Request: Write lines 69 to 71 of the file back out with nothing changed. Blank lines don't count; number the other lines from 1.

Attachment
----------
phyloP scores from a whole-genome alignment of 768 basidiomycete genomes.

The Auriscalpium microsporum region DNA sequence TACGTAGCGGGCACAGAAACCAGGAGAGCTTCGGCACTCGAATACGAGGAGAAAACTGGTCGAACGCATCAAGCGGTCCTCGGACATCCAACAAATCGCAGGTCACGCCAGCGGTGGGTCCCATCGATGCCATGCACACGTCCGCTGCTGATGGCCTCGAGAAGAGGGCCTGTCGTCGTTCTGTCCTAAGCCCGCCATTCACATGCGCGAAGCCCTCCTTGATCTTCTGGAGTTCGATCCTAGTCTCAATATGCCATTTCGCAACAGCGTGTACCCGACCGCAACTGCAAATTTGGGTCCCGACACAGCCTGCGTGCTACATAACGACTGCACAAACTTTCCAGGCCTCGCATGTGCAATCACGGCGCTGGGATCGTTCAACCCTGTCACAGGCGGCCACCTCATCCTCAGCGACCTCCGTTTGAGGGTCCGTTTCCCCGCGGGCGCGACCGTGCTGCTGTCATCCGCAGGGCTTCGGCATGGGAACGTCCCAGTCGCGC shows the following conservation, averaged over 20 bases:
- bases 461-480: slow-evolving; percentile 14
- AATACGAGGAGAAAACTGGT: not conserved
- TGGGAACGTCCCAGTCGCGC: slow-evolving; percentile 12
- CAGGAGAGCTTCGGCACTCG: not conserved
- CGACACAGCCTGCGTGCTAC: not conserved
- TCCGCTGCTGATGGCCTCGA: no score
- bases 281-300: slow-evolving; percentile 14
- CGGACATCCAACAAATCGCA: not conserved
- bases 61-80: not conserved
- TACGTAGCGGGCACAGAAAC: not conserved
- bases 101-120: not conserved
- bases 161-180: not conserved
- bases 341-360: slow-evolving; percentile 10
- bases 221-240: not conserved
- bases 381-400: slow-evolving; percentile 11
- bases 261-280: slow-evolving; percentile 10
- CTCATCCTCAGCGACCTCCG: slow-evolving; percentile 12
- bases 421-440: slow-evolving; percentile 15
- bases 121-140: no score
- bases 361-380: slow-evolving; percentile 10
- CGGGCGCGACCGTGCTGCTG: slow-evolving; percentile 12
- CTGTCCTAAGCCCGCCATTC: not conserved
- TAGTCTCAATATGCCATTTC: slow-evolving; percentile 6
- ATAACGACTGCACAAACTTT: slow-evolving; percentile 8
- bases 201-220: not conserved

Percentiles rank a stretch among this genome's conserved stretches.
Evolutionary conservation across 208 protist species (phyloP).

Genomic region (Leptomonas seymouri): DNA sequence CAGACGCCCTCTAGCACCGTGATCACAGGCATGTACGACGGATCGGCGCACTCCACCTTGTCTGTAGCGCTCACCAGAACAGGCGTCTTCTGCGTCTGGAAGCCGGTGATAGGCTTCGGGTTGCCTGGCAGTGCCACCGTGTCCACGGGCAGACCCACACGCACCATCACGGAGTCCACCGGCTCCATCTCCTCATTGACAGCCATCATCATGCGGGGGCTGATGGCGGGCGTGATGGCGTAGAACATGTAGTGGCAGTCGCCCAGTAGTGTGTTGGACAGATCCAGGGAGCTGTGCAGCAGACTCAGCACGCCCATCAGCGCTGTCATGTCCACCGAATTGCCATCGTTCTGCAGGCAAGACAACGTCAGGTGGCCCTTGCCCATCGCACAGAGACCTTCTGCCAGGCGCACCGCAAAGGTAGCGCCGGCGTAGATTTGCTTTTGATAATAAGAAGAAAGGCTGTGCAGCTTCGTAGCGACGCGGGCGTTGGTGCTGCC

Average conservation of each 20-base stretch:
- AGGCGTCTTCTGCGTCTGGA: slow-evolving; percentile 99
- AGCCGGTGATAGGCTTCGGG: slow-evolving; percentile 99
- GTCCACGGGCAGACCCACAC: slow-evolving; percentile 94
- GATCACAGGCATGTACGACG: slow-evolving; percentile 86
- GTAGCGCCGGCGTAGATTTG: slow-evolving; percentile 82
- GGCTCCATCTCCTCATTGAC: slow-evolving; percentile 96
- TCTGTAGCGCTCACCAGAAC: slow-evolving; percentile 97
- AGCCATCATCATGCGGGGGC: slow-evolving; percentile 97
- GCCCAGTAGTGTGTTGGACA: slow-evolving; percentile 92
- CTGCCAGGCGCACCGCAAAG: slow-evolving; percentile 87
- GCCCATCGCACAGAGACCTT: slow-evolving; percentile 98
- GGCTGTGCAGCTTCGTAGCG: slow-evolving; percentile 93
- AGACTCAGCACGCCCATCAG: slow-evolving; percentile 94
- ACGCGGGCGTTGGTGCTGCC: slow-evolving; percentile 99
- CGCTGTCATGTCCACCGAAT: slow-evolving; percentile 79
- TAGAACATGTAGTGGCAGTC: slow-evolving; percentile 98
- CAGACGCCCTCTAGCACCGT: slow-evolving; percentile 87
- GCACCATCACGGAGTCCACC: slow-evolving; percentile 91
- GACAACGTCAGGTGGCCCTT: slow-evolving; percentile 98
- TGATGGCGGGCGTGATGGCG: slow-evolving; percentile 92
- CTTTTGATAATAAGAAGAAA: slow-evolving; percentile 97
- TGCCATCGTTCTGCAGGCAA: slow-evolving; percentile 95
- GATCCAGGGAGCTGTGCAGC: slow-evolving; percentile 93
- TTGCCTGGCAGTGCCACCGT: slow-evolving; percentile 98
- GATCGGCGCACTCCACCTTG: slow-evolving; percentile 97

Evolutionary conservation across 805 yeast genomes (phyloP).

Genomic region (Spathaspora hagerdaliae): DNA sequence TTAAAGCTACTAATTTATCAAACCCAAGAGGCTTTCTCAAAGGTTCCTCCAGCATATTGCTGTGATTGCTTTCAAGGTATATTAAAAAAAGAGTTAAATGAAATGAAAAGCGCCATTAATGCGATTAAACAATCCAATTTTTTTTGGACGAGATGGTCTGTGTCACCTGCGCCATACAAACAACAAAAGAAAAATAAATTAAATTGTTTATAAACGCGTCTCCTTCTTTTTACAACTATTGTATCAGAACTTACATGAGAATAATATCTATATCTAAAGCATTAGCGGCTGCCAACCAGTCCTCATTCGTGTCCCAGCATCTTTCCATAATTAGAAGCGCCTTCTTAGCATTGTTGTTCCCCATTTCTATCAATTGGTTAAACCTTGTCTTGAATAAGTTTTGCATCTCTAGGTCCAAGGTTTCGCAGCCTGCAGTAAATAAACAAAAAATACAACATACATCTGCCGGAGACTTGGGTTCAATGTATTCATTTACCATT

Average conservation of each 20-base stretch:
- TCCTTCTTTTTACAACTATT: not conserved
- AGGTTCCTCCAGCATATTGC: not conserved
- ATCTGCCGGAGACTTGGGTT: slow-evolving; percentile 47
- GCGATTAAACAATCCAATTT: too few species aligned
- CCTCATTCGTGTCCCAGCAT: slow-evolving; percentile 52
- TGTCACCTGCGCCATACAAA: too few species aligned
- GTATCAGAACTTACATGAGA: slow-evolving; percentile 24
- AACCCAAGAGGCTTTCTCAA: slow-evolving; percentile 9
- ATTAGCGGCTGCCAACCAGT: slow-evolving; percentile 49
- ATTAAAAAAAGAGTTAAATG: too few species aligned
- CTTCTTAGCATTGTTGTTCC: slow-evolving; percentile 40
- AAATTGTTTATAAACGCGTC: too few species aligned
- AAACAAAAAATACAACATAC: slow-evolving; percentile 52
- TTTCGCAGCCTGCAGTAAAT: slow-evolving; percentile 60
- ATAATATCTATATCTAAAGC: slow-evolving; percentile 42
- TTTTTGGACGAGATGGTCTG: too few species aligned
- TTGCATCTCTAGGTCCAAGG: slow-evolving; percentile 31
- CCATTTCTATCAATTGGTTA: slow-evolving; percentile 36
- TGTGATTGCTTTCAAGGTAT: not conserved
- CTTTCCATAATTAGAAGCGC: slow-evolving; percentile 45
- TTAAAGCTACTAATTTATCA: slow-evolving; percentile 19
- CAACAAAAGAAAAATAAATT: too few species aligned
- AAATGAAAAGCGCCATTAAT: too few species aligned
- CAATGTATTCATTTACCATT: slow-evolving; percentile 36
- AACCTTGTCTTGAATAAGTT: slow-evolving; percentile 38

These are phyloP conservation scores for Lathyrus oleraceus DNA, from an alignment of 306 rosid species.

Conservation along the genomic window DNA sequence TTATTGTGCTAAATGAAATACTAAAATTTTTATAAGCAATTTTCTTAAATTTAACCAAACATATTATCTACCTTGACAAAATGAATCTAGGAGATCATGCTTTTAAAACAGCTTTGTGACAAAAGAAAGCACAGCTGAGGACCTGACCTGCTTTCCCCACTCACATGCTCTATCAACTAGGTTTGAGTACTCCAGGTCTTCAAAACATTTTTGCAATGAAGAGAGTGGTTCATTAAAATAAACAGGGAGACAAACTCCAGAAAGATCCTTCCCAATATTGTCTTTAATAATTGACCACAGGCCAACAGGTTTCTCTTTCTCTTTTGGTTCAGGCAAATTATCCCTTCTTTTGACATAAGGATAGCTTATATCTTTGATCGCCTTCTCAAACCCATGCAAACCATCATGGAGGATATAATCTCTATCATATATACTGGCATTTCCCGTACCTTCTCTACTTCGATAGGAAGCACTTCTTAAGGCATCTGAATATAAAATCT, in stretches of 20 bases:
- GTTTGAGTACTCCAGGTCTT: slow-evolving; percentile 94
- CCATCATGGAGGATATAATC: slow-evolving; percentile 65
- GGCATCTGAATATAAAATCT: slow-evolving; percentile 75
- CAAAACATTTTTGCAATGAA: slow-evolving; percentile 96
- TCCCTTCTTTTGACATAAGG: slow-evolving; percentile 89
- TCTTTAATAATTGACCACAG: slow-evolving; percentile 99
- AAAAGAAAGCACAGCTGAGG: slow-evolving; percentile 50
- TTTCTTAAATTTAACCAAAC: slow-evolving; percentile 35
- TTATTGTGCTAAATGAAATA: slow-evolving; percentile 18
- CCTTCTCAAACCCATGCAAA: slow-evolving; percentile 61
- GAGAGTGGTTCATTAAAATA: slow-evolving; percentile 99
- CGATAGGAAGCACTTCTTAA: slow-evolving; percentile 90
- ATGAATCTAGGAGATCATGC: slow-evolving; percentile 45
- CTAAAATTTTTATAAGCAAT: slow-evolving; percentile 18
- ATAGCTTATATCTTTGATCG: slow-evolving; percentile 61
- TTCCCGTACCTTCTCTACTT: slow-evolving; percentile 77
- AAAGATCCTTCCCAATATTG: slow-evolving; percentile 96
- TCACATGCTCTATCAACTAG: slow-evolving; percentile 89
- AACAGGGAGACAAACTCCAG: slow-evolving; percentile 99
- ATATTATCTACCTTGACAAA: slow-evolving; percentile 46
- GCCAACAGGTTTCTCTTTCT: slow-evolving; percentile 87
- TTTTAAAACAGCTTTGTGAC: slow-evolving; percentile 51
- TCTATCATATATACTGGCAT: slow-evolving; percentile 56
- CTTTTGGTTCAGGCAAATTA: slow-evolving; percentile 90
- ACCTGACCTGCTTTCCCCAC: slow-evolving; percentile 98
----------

- ATTAAAAAAAGAGTTAAATG: too few species aligned
- CTTCTTAGCATTGTTGTTCC: slow-evolving; percentile 40
- AAATTGTTTATAAACGCGTC: too few species aligned